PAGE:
Industry Voice: Bill McQuaker, Portfolio Manager of the Fidelity Multi Asset Open range explains why the recent US/China trade war could be a bigger issue than many people in developed markets might think. He takes a look at the two sides of the story; is the US trying to facilitate a more level playing-field for technology, or are they entering into a strategic plan to slow China's development?
I was fortunate enough to go to China on a research trip last month with one of our team's research analysts. Over five days, we met a variety of investors, US government officials, and business people, getting their perspective on everything from recent trade tensions with the US, to their thoughts on how the economy might evolve over the next decade.
In contrast to my expectations, trade was by far and away the most interesting discussion point. There were two main schools of thought. The first was that the recent tensions were about the US demanding fairer trading practices, with its companies no longer being forced to hand over technology in return for access to China's domestic market. Fairer trading practices are certainly something a lot of the US business community can get behind, even if they object to Trump's bellicose rhetoric. Convincing China to take appropriate measures may involve taking some pain, but the destination under this scenario — a level playing field where the best wins — is likely to play relatively well with investors.
An alternative point of view sees recent developments as part of a wider strategic plan by the US to slow China's development. Many of the areas China is targeting as part of its economic advancement are in cutting edge technologies that will drive US growth and may also have military applications. The US naturally wants to maintain its technological advantage. From this perspective, recent tensions are not a short-term consequence of Trump's election, but a long-term issue that will weigh on US-Sino relations, and may encourage the US to follow more aggressive policies that negatively impact global growth.
This is an emotional (and understandable) issue for the Chinese in some respects. China has no intention of remaining a middle income country like Brazil or Russia. To achieve the next step in its development, China's economy needs to move into higher value sectors, including the development and manufacture of electric vehicles, semiconductors and aircraft. State support for these industries is seen as vital. While that might be interpreted as an unfair playing field from an American point of view, the Chinese see it as countering the US's natural advantages, such as the close relationship between its world-leading universities and industrial base.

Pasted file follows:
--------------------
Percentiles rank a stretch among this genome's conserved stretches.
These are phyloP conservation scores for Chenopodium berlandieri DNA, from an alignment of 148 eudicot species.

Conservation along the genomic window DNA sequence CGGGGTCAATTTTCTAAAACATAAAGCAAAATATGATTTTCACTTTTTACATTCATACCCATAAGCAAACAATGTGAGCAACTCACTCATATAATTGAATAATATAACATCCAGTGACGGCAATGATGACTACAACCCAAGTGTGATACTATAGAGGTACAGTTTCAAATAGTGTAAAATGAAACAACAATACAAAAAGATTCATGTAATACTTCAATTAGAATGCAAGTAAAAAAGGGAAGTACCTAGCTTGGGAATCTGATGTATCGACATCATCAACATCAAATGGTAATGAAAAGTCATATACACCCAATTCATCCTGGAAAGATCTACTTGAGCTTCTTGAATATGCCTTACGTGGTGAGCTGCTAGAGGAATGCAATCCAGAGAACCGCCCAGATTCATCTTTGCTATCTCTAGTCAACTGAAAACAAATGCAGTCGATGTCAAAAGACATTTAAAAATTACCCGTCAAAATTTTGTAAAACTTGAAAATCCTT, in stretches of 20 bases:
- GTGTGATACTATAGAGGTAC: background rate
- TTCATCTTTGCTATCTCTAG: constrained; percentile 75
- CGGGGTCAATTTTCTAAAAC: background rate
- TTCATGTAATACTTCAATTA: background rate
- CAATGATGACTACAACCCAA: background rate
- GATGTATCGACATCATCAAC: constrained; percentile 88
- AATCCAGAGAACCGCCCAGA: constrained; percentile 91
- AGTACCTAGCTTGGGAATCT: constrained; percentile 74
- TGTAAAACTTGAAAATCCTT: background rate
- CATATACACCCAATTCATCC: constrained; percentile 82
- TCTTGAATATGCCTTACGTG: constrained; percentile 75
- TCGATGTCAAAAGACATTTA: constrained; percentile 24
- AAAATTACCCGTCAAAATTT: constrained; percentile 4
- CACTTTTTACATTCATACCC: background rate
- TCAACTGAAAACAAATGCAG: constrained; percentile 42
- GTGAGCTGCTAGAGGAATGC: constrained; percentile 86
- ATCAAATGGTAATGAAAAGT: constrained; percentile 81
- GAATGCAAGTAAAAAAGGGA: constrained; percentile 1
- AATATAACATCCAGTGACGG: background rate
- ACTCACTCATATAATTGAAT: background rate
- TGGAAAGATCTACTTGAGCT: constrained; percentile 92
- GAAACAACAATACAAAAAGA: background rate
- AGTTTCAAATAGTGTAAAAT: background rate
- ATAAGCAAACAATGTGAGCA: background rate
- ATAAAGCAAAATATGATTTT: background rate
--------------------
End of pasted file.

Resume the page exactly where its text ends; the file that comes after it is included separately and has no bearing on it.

While all this can seem a little esoteric outside of China, there are real-world consequences. The US recently banned exports to Chinese smartphone maker ZTE, for example, which has the potential to cripple the company. On some estimates, ZTE buys around 30% of its components from the US, sourcing around 70% of its smartphone chips from Qualcomm. That action was admittedly taken in response to ZTE breaching US sanctions, but to the Chinese, it illustrates the American capacity — and willingness — to use its economic might to block national champions. After all, a smartphone without the smartphone chip is basically a Nokia. Look what happened to them.
Although markets have downplayed trade issues in recent weeks, they remain an important risk for investors. Whether the consequences of continued tension will be significant enough to have a broad impact on markets, rather than individual companies like ZTE, remains to be seen. But China and the US come at these issues from very different perspectives, and the potential for misunderstanding is high. That raises the probability of a market-impacting event.
Aside from trade, we were also interested in how policymakers viewed the economic situation in China. The authorities have been tightening financial conditions for around eighteen months now, trying to reduce the country's dependence on debt-driven growth. There was a widespread perception that growth was slowing, with only a few people disagreeing. This is likely to put increased pressure on the current moderation in global growth and argues for a somewhat cautious stance on risk.
However, slowing growth in the short term is tempered by positive sentiment on economic reforms. Some people we met argued that the slowdown in credit growth could be positive for the real economy. In the past, a lot of the increase in credit has become stuck in the financial sector, rather than making its way into more productive parts of the economy. Squeezing credit growth may therefore reduce financial risks, and have less of an impact on growth than some think.
Where does this leave portfolio positioning? We continue to be careful about the level of risk taken across the Open range. The excellent conditions that prevailed at the end of 2017 were ‘as good as it gets'. Looking forward, we see a bit less growth and more inflation, as well as further rate rises and higher volatility. Our portfolios have been ‘hardened' to reflect these risks. That said, we think it is too early to position as though the next recession is imminent. Instead, we are trying to take risk in the right places, with this having been well rewarded in recent weeks.
Ultimately, my trip to China did not change my impression of where markets are heading in the short term. But it did provide important insight into the metrics to watch and how Chinese policymakers will be thinking over 2018 and into 2019. There does now appear to be a divergence between the strategic interests of China and the US. Watching the tail risks that flow from that, as well as remaining alert to existing risks, will be important in the coming months.
Find out more about Fidelity Multi Asset
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